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Title: Natural genetic variation in zinc (Zn) accumulation in Brassicaceae
Author: Ó Lochlainn, Seosamh
ISNI:       0000 0004 2717 0966
Awarding Body: University of Nottingham
Current Institution: University of Nottingham
Date of Award: 2011
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Zinc (Zn) is an essential plant nutrient. Most plant species have a shoot Zn concentration ([Zn]shoot) <0.1 mg Zn g-1 dry weight (DW), but extensive natural genetic variation occurs. For example, within the Brassicaceae, some Noccaea (Thlaspi) and Arabidopsis species hyperaccumulate [Zn]shoot >10 mg Zn g-1 DW. There is compelling evidence that orthologues of the Arabidopsis thaliana PIB-type Heavy-Metal-Associated domain-containing ATPase 4 (AtHMA4), which transport Zn2+ and other cations, have a major involvement in the Zn hyperaccumulation trait. The aim of this thesis was to study aspects of genetic variation in the Brassicaceae using a comparative genomic approach, focussing primarily on orthologues of AtHMA4 in Noccaea and Brassica. The first major objective was to clone the full genomic sequence of NcHMA4. This locus was successfully sequenced in Noccaea caerulescens Saint Laurent Le Minier. First, a new genomic fosmid library was generated comprising 36,864 clones with 40 kb inserts, giving ~5-fold genomic coverage. Through DNA fingerprinting, Genome Sequencer (GS) FLX 454 sequencing and contig assembly, a single region collinear with AtHMA4 flanking genes was identified. Unlike A. thaliana, four novel tandem HMA4 gene repeats with highly conserved coding regions, but substantially divergent promoter regions, were present. Preliminary evidence indicates cis-regulated high expression, supporting previous expression data for N. caerulescens. Notably, this observation is remarkably consistant with recent findings in A. halleri. In planta analysis of NcHMA4 remains challenging in N. caerulescens due to a vernal obligate lengthy life cycle (7–9 months) and lack of a robust transformation system. To facilitate future analyses, genetically-stable faster cycling M4 lines were therefore created using fast neutron (FN) mutagenesis. Two non vernal obligate lines have been characterised bearing fruit as soon as 92 days after sowing (DAS) and showing no perturbed [Zn]shoot or obvious pleiotropic effects. Future efforts should focus on their efficient transformation to improve future in planta biological understanding. In Brassica, data from previously reported glasshouse and field studies on B. oleracea L. [Zn]shoot were further analysed to test for the presence of HMA4 orthologues in QTL regions. However, large QTL and multiple paralogues have hindered progress. A more efficient Targeting Induced Local Lesions In Genomes (TILLing)-based approach has therefore been pursued in B. rapa during the latter stages of this study. Locus specific allelic variants in a candidate metal transporter gene BraA.CAX1.a have been identified and methods for rapid downstream genotyping (High Resolution Melt (HRM)-based efficient SNP detection technology) and characterisation have been developed successfully. These approaches are now underway for BraA.HMA4 and an additional candidate metal transporter BraA.ESB1. Since A. thaliana knock-outs of ESB1, CAX1 and HMA genes have altered nutritional phenotypes, future studies will focus on their characterisation under contrasting mineral environments. This thesis has pursued a comparative genomics approach. A previously unreported quadruplication and cis-regulation probably contributes to high HMA4 expression in N. caerulescens. Fast cycling Noccaea lines and a robust Brassica genotyping platform were developed. These will become valuable tools for downstream molecular genetic approaches for in planta functional analysis of HMA4 and other transporters to determine their role in regulating mineral accumulation in Brassicaceae. Ultimately, a greater understanding of genetic variation in [Zn]shoot may have downstream application in genetic biofortification or phytoremediation strategies.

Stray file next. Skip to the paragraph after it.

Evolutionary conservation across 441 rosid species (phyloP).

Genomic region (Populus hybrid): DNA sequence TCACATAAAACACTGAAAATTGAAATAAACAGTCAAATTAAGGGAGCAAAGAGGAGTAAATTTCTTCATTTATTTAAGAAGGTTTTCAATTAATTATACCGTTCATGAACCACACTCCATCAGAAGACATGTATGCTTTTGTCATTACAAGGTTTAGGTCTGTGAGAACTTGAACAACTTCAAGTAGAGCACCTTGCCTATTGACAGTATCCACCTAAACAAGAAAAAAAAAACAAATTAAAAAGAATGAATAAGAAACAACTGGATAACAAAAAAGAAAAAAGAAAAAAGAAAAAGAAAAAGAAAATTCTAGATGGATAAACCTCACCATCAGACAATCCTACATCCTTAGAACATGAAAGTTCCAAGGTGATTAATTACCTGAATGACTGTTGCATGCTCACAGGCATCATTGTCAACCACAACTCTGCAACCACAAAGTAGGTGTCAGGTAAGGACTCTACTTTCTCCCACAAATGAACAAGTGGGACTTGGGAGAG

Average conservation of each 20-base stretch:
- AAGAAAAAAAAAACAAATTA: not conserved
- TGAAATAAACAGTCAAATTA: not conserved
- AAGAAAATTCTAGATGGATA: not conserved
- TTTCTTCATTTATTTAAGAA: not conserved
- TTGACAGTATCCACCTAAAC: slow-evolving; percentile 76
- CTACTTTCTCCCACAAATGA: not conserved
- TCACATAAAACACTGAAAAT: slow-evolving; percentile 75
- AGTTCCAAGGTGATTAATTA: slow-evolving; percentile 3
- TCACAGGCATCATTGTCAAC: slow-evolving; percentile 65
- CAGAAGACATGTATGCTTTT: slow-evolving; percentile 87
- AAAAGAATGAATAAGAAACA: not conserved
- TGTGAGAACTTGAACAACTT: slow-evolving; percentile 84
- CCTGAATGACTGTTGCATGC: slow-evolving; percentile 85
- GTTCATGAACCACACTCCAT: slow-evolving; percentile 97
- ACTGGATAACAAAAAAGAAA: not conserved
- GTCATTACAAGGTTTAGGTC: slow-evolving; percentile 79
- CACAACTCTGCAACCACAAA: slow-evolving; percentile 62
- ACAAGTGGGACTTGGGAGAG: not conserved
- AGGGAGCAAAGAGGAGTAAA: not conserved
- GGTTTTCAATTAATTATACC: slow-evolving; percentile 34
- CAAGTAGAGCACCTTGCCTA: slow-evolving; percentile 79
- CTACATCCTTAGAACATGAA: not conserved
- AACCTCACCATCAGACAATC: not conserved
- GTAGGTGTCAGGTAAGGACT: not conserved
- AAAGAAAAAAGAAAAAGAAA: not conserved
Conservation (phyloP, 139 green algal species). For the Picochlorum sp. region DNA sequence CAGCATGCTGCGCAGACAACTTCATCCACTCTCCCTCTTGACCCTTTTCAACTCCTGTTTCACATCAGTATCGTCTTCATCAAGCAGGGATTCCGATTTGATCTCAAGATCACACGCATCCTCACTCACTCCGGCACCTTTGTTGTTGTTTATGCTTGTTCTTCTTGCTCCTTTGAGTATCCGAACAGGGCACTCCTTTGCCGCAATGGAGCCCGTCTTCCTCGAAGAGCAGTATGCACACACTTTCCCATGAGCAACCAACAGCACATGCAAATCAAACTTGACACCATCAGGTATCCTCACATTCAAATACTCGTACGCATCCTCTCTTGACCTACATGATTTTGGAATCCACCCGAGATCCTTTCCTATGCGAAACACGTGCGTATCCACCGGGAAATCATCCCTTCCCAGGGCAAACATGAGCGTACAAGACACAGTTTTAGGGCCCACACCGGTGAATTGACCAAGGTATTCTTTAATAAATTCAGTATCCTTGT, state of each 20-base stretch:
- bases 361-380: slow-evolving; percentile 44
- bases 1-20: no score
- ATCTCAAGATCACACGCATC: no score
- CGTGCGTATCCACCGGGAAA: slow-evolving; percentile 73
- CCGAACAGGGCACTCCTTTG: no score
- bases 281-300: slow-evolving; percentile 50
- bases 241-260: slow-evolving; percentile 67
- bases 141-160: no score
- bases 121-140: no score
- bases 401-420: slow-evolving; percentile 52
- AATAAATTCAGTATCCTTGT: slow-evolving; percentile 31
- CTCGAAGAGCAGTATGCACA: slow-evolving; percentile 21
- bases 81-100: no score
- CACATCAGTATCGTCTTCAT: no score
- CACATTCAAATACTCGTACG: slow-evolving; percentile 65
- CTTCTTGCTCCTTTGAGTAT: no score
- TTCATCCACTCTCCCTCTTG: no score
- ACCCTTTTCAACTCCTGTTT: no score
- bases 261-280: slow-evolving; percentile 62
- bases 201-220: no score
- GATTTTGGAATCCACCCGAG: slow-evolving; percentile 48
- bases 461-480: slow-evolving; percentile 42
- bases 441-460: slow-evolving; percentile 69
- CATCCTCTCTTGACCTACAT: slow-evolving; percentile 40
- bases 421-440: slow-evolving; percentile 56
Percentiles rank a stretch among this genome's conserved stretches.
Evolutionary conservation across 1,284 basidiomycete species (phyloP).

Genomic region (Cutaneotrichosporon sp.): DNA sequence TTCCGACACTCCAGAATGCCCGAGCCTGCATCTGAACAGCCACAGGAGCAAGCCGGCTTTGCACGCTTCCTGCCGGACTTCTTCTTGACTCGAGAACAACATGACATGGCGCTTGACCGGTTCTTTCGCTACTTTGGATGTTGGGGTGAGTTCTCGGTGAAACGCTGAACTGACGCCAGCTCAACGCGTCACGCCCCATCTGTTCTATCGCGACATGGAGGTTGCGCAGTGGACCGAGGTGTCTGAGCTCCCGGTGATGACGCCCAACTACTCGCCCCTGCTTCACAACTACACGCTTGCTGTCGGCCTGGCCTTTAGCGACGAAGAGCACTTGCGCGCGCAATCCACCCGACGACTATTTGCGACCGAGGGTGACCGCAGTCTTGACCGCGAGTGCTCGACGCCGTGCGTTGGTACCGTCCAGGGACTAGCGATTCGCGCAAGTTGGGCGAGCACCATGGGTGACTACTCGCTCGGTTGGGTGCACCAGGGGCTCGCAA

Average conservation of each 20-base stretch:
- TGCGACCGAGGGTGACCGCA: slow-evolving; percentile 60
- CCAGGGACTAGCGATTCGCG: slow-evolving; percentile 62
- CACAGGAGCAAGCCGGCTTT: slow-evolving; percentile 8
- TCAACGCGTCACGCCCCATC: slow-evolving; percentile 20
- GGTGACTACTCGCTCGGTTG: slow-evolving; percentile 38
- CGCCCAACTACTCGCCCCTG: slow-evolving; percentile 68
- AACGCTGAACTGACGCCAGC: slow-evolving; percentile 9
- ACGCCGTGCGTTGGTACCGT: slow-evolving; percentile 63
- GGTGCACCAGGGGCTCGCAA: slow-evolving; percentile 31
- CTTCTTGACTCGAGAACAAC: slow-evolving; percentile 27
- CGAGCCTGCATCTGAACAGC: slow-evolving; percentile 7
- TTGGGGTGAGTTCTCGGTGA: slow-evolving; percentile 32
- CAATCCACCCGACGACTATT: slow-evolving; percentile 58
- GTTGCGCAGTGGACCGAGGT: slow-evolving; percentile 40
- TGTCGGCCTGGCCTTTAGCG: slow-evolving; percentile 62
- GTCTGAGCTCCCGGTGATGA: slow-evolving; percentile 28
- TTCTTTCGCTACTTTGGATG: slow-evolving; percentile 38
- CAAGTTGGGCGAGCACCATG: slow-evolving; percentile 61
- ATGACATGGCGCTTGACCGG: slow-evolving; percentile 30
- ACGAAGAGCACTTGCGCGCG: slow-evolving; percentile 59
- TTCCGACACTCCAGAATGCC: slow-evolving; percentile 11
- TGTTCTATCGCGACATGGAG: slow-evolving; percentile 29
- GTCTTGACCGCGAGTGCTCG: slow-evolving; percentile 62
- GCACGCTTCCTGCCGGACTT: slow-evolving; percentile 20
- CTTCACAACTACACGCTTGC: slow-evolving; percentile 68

Supervisor: Not available Sponsor: Not available
Qualification Name: Thesis (Ph.D.) Qualification Level: Doctoral
EThOS ID:  DOI: Not available
Keywords: QP501 Animal biochemistry ; QK710 Plant physiology